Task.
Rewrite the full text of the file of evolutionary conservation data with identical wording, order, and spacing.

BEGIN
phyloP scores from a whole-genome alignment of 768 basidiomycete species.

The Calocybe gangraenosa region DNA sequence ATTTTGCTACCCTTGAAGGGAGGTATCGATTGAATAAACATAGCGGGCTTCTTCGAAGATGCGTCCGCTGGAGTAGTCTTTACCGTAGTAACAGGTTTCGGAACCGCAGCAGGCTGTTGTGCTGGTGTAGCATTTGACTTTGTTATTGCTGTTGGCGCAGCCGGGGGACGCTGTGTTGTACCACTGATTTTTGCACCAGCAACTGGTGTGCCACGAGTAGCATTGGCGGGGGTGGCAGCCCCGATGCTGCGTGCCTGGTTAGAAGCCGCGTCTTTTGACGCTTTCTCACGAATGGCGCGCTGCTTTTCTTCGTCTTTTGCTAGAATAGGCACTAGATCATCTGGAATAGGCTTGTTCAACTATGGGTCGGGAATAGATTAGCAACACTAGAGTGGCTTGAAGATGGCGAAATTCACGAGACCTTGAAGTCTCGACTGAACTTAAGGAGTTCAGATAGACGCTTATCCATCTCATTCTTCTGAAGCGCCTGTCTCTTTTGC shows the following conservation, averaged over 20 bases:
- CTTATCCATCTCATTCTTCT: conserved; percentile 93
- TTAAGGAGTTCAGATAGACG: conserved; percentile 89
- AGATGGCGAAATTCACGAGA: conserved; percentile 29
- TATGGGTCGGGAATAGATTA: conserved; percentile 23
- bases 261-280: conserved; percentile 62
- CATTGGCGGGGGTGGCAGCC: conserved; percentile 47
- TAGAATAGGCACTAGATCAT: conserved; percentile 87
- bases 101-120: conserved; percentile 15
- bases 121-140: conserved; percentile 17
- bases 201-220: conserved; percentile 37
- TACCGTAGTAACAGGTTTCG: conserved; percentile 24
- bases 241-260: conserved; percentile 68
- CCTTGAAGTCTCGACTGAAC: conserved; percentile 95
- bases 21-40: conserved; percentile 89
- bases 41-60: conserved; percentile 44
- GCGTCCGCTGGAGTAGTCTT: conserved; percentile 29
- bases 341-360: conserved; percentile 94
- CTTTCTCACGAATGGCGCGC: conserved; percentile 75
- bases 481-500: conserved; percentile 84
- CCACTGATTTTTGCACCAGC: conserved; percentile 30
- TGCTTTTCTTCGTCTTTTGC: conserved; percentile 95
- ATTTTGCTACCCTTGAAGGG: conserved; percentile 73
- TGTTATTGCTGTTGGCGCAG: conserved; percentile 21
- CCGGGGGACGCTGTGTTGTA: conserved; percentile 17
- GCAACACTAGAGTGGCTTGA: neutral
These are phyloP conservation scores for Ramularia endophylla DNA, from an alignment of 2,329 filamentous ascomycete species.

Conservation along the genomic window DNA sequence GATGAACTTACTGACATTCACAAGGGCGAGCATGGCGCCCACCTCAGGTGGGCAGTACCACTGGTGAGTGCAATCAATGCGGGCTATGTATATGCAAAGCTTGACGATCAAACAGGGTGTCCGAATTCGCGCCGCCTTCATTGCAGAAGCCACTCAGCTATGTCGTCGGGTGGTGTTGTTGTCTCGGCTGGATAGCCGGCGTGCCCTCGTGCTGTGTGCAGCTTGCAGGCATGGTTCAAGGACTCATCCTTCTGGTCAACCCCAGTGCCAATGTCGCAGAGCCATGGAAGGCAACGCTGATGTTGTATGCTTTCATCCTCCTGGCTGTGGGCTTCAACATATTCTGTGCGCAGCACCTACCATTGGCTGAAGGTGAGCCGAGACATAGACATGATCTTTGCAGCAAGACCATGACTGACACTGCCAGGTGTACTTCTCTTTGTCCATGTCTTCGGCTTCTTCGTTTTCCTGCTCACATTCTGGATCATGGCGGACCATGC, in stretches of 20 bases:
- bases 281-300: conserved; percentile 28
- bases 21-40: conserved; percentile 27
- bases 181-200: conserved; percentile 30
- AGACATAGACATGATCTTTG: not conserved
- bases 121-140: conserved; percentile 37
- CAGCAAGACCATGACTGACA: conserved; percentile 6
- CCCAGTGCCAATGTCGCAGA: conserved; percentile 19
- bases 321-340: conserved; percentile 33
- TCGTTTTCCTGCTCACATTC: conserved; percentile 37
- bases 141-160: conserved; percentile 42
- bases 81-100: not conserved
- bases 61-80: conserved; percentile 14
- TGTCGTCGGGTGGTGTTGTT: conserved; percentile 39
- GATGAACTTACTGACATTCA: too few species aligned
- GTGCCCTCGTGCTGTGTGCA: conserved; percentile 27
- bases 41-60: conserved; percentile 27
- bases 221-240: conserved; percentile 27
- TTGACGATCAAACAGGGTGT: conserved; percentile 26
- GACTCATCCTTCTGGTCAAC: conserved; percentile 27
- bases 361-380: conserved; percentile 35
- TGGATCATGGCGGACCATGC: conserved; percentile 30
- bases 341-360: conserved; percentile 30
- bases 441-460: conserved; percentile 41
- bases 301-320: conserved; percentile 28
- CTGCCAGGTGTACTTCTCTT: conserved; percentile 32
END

phyloP scores from a whole-genome alignment of 768 basidiomycete species.

The Calocybe gangraenosa region DNA sequence ATTTTGCTACCCTTGAAGGGAGGTATCGATTGAATAAACATAGCGGGCTTCTTCGAAGATGCGTCCGCTGGAGTAGTCTTTACCGTAGTAACAGGTTTCGGAACCGCAGCAGGCTGTTGTGCTGGTGTAGCATTTGACTTTGTTATTGCTGTTGGCGCAGCCGGGGGACGCTGTGTTGTACCACTGATTTTTGCACCAGCAACTGGTGTGCCACGAGTAGCATTGGCGGGGGTGGCAGCCCCGATGCTGCGTGCCTGGTTAGAAGCCGCGTCTTTTGACGCTTTCTCACGAATGGCGCGCTGCTTTTCTTCGTCTTTTGCTAGAATAGGCACTAGATCATCTGGAATAGGCTTGTTCAACTATGGGTCGGGAATAGATTAGCAACACTAGAGTGGCTTGAAGATGGCGAAATTCACGAGACCTTGAAGTCTCGACTGAACTTAAGGAGTTCAGATAGACGCTTATCCATCTCATTCTTCTGAAGCGCCTGTCTCTTTTGC shows the following conservation, averaged over 20 bases:
- CTTATCCATCTCATTCTTCT: conserved; percentile 93
- TTAAGGAGTTCAGATAGACG: conserved; percentile 89
- AGATGGCGAAATTCACGAGA: conserved; percentile 29
- TATGGGTCGGGAATAGATTA: conserved; percentile 23
- bases 261-280: conserved; percentile 62
- CATTGGCGGGGGTGGCAGCC: conserved; percentile 47
- TAGAATAGGCACTAGATCAT: conserved; percentile 87
- bases 101-120: conserved; percentile 15
- bases 121-140: conserved; percentile 17
- bases 201-220: conserved; percentile 37
- TACCGTAGTAACAGGTTTCG: conserved; percentile 24
- bases 241-260: conserved; percentile 68
- CCTTGAAGTCTCGACTGAAC: conserved; percentile 95
- bases 21-40: conserved; percentile 89
- bases 41-60: conserved; percentile 44
- GCGTCCGCTGGAGTAGTCTT: conserved; percentile 29
- bases 341-360: conserved; percentile 94
- CTTTCTCACGAATGGCGCGC: conserved; percentile 75
- bases 481-500: conserved; percentile 84
- CCACTGATTTTTGCACCAGC: conserved; percentile 30
- TGCTTTTCTTCGTCTTTTGC: conserved; percentile 95
- ATTTTGCTACCCTTGAAGGG: conserved; percentile 73
- TGTTATTGCTGTTGGCGCAG: conserved; percentile 21
- CCGGGGGACGCTGTGTTGTA: conserved; percentile 17
- GCAACACTAGAGTGGCTTGA: neutral
These are phyloP conservation scores for Ramularia endophylla DNA, from an alignment of 2,329 filamentous ascomycete species.

Conservation along the genomic window DNA sequence GATGAACTTACTGACATTCACAAGGGCGAGCATGGCGCCCACCTCAGGTGGGCAGTACCACTGGTGAGTGCAATCAATGCGGGCTATGTATATGCAAAGCTTGACGATCAAACAGGGTGTCCGAATTCGCGCCGCCTTCATTGCAGAAGCCACTCAGCTATGTCGTCGGGTGGTGTTGTTGTCTCGGCTGGATAGCCGGCGTGCCCTCGTGCTGTGTGCAGCTTGCAGGCATGGTTCAAGGACTCATCCTTCTGGTCAACCCCAGTGCCAATGTCGCAGAGCCATGGAAGGCAACGCTGATGTTGTATGCTTTCATCCTCCTGGCTGTGGGCTTCAACATATTCTGTGCGCAGCACCTACCATTGGCTGAAGGTGAGCCGAGACATAGACATGATCTTTGCAGCAAGACCATGACTGACACTGCCAGGTGTACTTCTCTTTGTCCATGTCTTCGGCTTCTTCGTTTTCCTGCTCACATTCTGGATCATGGCGGACCATGC, in stretches of 20 bases:
- bases 281-300: conserved; percentile 28
- bases 21-40: conserved; percentile 27
- bases 181-200: conserved; percentile 30
- AGACATAGACATGATCTTTG: not conserved
- bases 121-140: conserved; percentile 37
- CAGCAAGACCATGACTGACA: conserved; percentile 6
- CCCAGTGCCAATGTCGCAGA: conserved; percentile 19
- bases 321-340: conserved; percentile 33
- TCGTTTTCCTGCTCACATTC: conserved; percentile 37
- bases 141-160: conserved; percentile 42
- bases 81-100: not conserved
- bases 61-80: conserved; percentile 14
- TGTCGTCGGGTGGTGTTGTT: conserved; percentile 39
- GATGAACTTACTGACATTCA: too few species aligned
- GTGCCCTCGTGCTGTGTGCA: conserved; percentile 27
- bases 41-60: conserved; percentile 27
- bases 221-240: conserved; percentile 27
- TTGACGATCAAACAGGGTGT: conserved; percentile 26
- GACTCATCCTTCTGGTCAAC: conserved; percentile 27
- bases 361-380: conserved; percentile 35
- TGGATCATGGCGGACCATGC: conserved; percentile 30
- bases 341-360: conserved; percentile 30
- bases 441-460: conserved; percentile 41
- bases 301-320: conserved; percentile 28
- CTGCCAGGTGTACTTCTCTT: conserved; percentile 32